Time for more accountability? Why are funds being siphoned off from critical needs areas–like education–to companies (some of which are going/gone bankrupt), as is implied in the actions described below and in the original article? Time for greater critical judgements by Texas voters:

Auditor: Perry’s tech fund needs more transparency | AP Texas News | – Houston Chronicle
Gov. Rick Perry’s technology fund that awards money to start-up companies and universities needs “significant improvements to promote greater transparency and accountability,” the state auditor said in a report released Thursday.   

The fund, administered by the governor’s office, was created by the Legislature at his request in 2005. About $370 million has been awarded through the fund so far. In the report, State Auditor John Keel said decision making related to the fund and fund recipients isn’t open to the public. He also said there isn’t enough monitoring of how companies that get the money are performing and spending the money. He noted that the governor’s office doesn’t report the value of the state’s investments through the fund on its financial statements. 

The fund came under scrutiny in the fall after The Dallas Morning News reported that more than $16 million from the fund was awarded to companies with investors or officers who’d made large campaign donations to Perry.  

The newspaper also wrote about a $4.5 million award fund to a company founded by a major Perry campaign donor even after the company did not get the endorsement of a regional screening board.  

More transparency is needed in a lot more areas. Consider this blog entry which asserts the following:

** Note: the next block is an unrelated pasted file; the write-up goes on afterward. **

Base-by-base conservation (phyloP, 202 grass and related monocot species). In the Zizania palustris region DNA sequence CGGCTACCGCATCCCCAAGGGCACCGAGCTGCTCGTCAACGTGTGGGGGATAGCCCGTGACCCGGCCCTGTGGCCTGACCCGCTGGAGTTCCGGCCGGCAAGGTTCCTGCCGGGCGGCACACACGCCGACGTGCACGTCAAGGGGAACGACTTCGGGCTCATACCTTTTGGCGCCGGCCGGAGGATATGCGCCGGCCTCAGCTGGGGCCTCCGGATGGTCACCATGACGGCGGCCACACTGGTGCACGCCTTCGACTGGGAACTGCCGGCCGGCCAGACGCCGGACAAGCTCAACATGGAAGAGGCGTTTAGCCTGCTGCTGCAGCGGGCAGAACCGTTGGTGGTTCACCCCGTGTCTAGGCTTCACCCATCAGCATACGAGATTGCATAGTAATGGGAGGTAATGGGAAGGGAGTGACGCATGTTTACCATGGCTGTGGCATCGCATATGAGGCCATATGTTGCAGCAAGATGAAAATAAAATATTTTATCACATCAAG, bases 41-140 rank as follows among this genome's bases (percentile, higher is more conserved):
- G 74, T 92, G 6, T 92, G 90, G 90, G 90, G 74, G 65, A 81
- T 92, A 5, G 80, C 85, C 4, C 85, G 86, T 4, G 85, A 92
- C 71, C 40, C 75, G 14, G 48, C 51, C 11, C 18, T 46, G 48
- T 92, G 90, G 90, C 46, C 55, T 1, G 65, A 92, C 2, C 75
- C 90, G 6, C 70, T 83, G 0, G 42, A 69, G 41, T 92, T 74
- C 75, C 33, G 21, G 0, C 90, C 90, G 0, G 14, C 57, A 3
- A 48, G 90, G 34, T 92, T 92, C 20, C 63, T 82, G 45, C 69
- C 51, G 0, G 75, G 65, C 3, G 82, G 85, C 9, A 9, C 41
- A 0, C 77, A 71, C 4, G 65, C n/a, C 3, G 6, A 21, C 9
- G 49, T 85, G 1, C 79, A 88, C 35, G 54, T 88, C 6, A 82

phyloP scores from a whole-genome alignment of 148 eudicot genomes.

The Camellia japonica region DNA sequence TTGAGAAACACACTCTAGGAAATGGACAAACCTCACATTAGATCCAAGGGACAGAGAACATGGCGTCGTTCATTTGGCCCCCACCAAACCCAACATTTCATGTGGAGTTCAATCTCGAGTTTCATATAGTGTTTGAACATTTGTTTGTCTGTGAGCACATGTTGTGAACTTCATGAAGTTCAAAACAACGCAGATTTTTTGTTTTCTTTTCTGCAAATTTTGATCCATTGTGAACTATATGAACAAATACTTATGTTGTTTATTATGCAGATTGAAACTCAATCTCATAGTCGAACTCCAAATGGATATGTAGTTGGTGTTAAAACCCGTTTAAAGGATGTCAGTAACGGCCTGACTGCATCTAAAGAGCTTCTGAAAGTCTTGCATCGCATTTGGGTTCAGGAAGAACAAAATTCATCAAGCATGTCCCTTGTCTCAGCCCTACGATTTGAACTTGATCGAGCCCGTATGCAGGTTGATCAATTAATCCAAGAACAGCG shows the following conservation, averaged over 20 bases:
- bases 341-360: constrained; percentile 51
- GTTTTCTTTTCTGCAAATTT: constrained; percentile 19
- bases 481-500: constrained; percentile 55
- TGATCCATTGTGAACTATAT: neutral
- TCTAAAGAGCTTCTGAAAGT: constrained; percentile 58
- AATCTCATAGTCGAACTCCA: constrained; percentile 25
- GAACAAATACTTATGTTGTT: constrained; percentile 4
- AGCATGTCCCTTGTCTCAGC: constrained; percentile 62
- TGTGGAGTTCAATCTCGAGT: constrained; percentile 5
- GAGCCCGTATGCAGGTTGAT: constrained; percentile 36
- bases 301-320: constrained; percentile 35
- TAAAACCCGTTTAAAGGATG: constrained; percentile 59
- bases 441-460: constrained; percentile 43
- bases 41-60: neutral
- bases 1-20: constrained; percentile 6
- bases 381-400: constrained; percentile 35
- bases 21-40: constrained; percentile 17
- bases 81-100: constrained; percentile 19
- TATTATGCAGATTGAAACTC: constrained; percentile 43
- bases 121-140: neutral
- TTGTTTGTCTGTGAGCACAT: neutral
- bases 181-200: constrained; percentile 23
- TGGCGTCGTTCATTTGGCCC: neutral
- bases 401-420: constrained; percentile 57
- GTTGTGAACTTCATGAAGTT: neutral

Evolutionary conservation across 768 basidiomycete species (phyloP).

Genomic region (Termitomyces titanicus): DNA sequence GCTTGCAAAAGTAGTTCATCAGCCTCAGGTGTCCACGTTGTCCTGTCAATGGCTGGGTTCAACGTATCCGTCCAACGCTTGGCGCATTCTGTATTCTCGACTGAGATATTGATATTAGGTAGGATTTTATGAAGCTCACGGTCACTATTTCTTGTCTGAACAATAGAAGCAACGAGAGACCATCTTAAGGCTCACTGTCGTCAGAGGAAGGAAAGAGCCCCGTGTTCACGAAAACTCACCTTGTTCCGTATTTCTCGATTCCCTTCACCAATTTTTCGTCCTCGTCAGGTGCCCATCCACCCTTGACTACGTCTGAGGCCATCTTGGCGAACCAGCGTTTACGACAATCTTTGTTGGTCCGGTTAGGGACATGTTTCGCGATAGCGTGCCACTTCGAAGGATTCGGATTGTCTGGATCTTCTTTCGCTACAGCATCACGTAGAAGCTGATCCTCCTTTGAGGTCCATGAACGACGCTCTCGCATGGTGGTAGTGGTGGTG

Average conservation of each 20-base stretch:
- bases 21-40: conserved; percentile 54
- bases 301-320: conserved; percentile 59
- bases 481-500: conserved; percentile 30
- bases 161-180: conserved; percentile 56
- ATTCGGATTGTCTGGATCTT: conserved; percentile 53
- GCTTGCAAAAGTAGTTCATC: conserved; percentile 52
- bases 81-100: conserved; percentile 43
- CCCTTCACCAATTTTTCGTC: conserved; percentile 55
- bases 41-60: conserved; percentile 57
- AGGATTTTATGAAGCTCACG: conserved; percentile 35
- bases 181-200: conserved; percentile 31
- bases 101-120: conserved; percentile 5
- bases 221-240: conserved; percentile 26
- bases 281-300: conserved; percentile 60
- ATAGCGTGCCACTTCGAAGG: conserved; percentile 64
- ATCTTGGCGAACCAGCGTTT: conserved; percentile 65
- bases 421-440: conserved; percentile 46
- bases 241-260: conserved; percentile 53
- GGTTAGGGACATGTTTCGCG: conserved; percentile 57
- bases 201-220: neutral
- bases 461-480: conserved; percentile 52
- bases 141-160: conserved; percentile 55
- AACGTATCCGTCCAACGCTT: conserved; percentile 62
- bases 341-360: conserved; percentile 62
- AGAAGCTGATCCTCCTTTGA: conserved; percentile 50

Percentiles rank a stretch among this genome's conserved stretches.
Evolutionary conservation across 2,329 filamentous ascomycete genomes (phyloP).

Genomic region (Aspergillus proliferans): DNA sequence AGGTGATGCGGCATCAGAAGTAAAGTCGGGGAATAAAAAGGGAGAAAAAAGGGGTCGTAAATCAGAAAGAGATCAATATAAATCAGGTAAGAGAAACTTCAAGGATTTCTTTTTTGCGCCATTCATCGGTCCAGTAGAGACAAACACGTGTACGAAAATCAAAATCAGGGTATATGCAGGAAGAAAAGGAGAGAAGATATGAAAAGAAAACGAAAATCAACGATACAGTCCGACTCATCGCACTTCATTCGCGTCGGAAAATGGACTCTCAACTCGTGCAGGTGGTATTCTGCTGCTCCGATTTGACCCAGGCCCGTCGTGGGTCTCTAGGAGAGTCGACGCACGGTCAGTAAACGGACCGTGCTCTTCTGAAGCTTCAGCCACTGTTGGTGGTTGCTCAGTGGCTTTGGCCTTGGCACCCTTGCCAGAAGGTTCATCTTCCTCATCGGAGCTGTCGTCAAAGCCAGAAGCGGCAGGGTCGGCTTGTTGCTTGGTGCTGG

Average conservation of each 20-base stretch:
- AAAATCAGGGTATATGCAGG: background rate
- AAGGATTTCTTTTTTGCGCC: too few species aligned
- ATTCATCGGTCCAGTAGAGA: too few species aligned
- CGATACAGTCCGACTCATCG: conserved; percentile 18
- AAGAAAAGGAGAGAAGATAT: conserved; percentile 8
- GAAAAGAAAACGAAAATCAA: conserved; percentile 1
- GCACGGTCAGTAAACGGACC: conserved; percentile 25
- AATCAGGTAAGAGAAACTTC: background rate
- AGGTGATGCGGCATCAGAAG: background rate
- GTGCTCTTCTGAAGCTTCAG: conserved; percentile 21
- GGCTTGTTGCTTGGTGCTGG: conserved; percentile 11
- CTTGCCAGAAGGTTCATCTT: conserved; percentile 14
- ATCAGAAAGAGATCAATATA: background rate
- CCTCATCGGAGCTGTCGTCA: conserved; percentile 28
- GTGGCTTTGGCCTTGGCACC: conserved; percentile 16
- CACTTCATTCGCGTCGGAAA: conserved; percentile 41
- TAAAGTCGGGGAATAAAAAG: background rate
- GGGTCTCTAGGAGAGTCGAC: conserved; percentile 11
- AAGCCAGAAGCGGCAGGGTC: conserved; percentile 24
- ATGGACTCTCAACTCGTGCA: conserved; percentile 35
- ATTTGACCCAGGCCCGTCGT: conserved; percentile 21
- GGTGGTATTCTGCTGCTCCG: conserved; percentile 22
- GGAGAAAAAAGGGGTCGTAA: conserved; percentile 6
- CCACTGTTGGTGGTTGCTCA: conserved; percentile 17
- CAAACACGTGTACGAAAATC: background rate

Education Week is reporting that the Gates Foundation and Pearson (Yes, the company that makes and scores the TAKS), is now offering complete curricula and professional development for teachers that is aligned with the common core standards. So, the Gates Foundation uses its money and influence to push through Common Core Standards and testing, then within a year, partners with Pearson so that Pearson can make a profit off of the Common Core Standards…since many districts  had to cut their central office curriculum specialists as part of the budget crises around the country, districts will essentially be forced to purchase this new curriculum since it will be cheaper than employing curriculum specialists who, you know, actually interact and collaborate with real live teachers..

Read the rest over at A “Fuller” Look at Education Issues. As Fuller suggests in his blog entry, it is scary to consider that siphoning off education funding to companies that generate revenue for politicians and rich folks is a growing trend in American schools. I look forward to reading his evidence, but I won’t need much convincing.

Consider that heavy duty budget cuts over the last few months have DECIMATED the very people who can develop online curriculum and professional development. It should come as no surprise that companies are poised to step in and fill the gap caused by the budget shortfall, which was engineered back in 2006 with Governor Perry’s knowledge (reference Carol Keeton Strayhorn’s letter advising him of the structural funding problem).
When I heard the piece of news that Pearson is now providing professional development courses for teachers (20 of them), in my humble opinion, it’s not hard to imagine what the strategy might be:
  1. Decimate school district’s capacity to develop and implement their own online courses using free tools like Moodle. Instead, force them to use courses that will be delivered through a vendor-owned, proprietary system that locks content in and does not allow for easy export or sharing.
  2. Have private companies with clear ties to government leaders through campaign funds and consulting gigs provide professional development and K-12 online learning courses to school district leaders, who, like beggars, have no choice. These private companies are endorsed by government leaders so that superintendents have little choice if they want to garner positive PR.
  3. Standardize curriculum state-wide and then use cronies in legislature to mandate it.
Follow the money trail.

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Everything posted on Miguel Guhlin’s blogs/wikis are his personal opinion and do not necessarily represent the views of his employer(s) or its clients. Read Full Disclosure